Preferably mounted in upper air delivery section 30 adjacent rear transfer section 31 is a second electric heating element arrangement 70 that is preferably constituted by a bank of heating coils. Although not pertinent to the present invention, second heating unit 70 can be defined by a single electric coil that runs back and forth across upper air delivery section 30 or multiple, separately controllable coil elements. In any event, second heating unit 70 functions to further heat the air flowing through channel assembly 26 prior to the air reaching discharge inlet 35.
Also shown in this figure is a third electric heating unit 72 which, in a manner similar to first electric heating unit 52, is preferably constituted by a sheathed, resistance-type heating element. Third electric heating unit 72 preferably extends adjacent top wall 9 and constitutes an additional heat source for cavity 5 of cooking appliance 1. The particular manner in which first, second and third electric heating units 52, 70 and 72 are utilized during operation of cooking appliance 1 for a cooking mode of operation is not considered to constitute part of the present invention. Instead, these details can be found in U.S. Pat. No. 6,291,808 entitled “HEATING SYSTEM FOR A COOKING APPLIANCE” which is incorporated herein by reference.
As represented in FIG. 4, each of blower assembly 40, microwave generator 48 and first, second and third electric heating units 52, 70 and 72 are linked to an appliance controller or CPU 73. Controller 73 also receives signals from operator input controls 74, as well as from a temperature sensor 75 which is preferably arranged in upper air delivery section 30, between heating unit 70 and delivery inlet 35. The present invention is particularly directed to the manner in which cooking appliance 1 is operated through a cleaning mode.
When an operator selects a cleaning mode through input controls 74, heating units 52 and 70 are initially activated, along with blower assembly 40, for preheating of oven cavity 5. At the same time, during this preheat phase, heating unit 72 is maintained deactivated. This operational stage enables the oven cavity 5 to be heated in a substantially exponential manner as represented by the portion A of the time/temperature curve shown in FIG. 5. This arrangement is designed to provide for a relatively short preheat time period, while assuring that early stage self-clean byproducts will flow to the catalyst for effective elimination. That is, it is this initial time period that substantial amounts of smoke, odors and other byproducts will be developed due to the burning off of grease and the like remaining in the oven cavity 5. By maintaining heating unit 72 deactivated, it has been found that an optimum preheat rate is established, with the temperature rise being based on the flow of heated air directed through the oven cavity 5.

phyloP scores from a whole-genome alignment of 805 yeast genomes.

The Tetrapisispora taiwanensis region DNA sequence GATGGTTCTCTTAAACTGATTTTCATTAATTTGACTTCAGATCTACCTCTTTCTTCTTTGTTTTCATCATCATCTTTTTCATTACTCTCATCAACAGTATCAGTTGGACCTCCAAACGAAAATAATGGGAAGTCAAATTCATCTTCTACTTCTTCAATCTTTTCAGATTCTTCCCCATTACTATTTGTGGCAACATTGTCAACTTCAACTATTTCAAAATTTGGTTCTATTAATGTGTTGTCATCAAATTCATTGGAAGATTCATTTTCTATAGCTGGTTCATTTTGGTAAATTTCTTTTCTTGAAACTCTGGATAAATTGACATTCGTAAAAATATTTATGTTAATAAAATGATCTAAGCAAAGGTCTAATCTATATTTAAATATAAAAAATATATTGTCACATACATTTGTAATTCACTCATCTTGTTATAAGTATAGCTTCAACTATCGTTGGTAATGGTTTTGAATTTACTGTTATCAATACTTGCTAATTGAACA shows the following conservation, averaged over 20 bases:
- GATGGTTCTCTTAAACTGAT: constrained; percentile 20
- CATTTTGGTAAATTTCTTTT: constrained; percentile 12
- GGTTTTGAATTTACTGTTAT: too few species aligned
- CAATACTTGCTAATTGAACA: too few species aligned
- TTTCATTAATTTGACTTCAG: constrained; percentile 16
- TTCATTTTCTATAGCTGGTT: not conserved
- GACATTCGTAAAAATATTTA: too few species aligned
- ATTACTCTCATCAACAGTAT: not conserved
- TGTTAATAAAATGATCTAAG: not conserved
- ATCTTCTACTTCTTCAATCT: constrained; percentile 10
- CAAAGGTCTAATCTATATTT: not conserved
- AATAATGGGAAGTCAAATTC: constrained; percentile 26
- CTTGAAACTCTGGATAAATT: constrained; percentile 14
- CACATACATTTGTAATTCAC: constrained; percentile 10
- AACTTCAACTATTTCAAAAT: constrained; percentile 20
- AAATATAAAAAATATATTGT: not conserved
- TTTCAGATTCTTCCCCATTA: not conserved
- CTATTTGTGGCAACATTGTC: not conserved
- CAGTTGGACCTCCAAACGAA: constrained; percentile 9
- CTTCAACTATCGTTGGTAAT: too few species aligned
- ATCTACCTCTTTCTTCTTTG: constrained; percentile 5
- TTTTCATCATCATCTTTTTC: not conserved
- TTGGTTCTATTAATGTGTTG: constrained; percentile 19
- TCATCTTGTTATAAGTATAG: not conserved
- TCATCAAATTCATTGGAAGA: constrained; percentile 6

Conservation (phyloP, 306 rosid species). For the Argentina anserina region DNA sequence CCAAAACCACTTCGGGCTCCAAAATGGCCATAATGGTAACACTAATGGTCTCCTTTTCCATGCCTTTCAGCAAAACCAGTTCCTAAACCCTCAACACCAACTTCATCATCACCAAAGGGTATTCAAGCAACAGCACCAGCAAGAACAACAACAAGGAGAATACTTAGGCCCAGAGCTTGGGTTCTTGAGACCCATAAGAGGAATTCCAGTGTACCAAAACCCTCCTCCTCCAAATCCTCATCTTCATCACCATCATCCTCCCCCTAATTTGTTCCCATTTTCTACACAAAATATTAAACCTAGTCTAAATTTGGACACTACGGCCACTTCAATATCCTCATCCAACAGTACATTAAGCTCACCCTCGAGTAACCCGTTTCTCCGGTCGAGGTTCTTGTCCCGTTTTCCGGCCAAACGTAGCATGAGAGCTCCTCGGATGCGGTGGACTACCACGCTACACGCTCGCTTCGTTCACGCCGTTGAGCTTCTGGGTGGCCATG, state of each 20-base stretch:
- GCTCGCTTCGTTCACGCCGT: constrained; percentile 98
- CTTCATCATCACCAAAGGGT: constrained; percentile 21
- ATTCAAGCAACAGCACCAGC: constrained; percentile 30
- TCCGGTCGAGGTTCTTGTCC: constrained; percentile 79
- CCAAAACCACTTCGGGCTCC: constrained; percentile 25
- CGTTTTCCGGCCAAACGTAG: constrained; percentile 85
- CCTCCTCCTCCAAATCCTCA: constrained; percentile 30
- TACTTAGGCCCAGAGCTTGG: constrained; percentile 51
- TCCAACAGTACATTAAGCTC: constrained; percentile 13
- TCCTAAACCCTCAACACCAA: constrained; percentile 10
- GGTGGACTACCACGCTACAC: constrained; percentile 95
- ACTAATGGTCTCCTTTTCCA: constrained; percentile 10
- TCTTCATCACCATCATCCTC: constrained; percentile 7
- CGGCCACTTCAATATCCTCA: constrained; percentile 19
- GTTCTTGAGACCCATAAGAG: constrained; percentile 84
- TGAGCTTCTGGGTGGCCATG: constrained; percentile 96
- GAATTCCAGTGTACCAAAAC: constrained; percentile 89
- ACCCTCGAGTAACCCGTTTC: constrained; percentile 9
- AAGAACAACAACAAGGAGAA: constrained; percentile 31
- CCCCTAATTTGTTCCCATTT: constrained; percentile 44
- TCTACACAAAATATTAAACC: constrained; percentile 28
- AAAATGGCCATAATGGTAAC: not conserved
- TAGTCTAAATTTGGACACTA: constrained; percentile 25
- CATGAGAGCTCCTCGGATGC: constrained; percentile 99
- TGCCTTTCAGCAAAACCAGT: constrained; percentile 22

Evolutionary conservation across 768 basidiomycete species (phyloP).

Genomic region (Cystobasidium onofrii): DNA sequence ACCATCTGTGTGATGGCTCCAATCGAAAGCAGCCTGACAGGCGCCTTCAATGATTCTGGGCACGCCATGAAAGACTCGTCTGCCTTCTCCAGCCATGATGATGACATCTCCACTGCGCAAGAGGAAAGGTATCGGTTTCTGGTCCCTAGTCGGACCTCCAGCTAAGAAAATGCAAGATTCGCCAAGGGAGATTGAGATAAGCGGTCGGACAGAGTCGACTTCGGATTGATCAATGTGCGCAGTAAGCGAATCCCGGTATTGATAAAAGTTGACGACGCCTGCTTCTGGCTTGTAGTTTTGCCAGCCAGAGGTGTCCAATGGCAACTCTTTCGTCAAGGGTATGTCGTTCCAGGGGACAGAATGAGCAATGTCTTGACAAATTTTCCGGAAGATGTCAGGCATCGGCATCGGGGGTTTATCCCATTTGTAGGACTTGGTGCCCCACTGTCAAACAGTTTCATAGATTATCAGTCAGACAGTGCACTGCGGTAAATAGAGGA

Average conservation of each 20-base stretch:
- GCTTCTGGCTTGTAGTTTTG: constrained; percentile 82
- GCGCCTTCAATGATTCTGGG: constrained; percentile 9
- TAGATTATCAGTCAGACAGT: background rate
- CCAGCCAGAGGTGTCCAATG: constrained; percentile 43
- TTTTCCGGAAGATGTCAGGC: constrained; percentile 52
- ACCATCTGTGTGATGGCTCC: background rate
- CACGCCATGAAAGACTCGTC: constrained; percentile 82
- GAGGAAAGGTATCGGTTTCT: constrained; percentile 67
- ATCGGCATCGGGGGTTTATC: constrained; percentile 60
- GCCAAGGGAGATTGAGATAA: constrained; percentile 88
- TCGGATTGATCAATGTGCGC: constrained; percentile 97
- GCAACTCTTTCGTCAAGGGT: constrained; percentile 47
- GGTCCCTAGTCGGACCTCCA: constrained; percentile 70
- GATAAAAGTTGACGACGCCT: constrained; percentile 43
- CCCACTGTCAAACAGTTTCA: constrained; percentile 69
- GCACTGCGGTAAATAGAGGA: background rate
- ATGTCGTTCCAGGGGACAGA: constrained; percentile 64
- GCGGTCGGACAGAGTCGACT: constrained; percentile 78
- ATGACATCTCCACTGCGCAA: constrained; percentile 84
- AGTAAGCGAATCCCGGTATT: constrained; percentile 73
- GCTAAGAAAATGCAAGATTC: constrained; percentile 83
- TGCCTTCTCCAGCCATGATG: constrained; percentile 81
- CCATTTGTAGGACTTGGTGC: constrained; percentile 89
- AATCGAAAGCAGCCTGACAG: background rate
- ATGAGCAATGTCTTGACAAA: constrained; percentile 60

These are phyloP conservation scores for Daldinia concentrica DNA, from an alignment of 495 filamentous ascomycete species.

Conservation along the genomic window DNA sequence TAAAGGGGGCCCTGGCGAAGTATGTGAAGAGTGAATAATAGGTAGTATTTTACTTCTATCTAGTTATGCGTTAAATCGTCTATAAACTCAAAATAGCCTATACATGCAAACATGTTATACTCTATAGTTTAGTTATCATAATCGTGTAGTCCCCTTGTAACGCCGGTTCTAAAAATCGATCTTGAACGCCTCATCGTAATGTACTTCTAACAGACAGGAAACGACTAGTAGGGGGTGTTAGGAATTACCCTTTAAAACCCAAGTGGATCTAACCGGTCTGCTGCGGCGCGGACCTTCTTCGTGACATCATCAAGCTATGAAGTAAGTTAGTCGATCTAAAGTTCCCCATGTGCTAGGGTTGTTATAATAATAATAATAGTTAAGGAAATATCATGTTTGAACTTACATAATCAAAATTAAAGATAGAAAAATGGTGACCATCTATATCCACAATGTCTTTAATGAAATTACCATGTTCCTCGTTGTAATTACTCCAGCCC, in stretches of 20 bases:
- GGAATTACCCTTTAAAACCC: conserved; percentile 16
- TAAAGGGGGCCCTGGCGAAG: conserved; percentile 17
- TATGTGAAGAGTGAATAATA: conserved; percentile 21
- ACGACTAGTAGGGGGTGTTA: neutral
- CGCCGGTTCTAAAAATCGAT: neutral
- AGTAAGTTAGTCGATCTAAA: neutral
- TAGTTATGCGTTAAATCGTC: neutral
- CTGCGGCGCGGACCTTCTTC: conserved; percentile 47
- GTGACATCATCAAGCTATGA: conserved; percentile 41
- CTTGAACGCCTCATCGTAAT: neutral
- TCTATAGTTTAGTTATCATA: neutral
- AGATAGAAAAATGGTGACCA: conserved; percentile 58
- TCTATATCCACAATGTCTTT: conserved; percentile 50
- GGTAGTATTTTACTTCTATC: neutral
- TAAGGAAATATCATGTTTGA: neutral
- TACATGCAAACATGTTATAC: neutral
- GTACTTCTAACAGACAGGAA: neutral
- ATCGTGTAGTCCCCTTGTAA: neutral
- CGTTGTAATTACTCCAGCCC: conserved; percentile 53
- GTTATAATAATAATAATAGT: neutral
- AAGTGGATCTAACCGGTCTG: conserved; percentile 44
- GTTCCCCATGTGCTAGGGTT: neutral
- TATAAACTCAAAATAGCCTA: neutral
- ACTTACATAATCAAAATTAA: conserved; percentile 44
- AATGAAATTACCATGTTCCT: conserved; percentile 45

When the temperature in oven cavity 5 reaches point B on the curve shown in FIG. 5 as conveyed through temperature sensor 75, blower assembly 40 and heating unit 70 are deactivated, while heating unit 52 remains activated and heating unit 72 in oven cavity 5 is also activated, through controller 73. With blower element 40 deactivated, the air flowing through air channel assembly 26 is based on natural convection only. This switchover phase results in a short, generally steady state time period wherein the temperature within oven cavity 5 remains substantially constant. However, electric heating unit 72 is preferably a high wattage element which rapidly heats such that the temperature within oven cavity again rises exponentially, as represented by portion C in FIG. 5. In fact, as clearly shown, portion C has an even higher associated slope than portion A. With this overall control arrangement, the preheat phase is performed at a rate which assures that the developed byproducts are effectively eliminated and vented through catalyst 57, while the subsequent rapid heating of oven cavity 5 with heating unit 72 enables the time needed to perform the overall self-cleaning operation to be minimized.
In accordance a preferred cleaning operation of cooking appliance 1, a maximum cleaning algorithm which is configured to provide maximum energy to clean oven cavity 5 plus maintain specified surface temperatures. The algorithm employs timed periods of very high thermal and forced air energy to maximize BTU delivery onto the surfaces of oven cavity 5. With this arrangement, consumption of the cooking deposits can be maximized. In general, the process is based on the chemical and thermodynamic principles that reactions increase in rate as the temperature increases.
More specifically, the self-clean algorithm starts with a catalyst heating sequence designed to eliminate smoking of various components during thermal start-up of the self-clean operation. This start-up phase directly corresponds to that described above. After the start-up phase, a moderately high presoak operation is performed to essentially burn off various light molecular weight hydrocarbons and the like. In accordance with the most preferred form of the invention, the presoak operation establishes a temperature in the order of 750° F.
In essence, the start-up and presoak phases are precursors to the main cleaning stages. In a first main stage, maximum thermal heat is applied with maximum air flow to drive the surface temperatures within oven cavity 5 to high levels. In accordance with the most preferred form of the invention, this stage operates at approximately 990° F. and a 4,800 rpm blower speed for 10 to 15 minutes. This established temperature provides the energy necessary to convert the majority of the cooking byproducts into water and carbon dioxide.
Following this first main stage, a timed cool down sequence is employed. In this cool down stage, the thermal input is reduced, preferably to approximately 930° F. which represents a desired minimum cleaning temperature, and the air flow is reduced. Most preferably, the air flow is reduced in half by decreasing the speed of blower assembly 40 to approximately 2,400 rpm. With this arrangement, thermal heating/time relationships are used to minimize the effects of the first main cleaning stage. This cool down stage is preferably maintained for in the order of 10 to 15 minutes.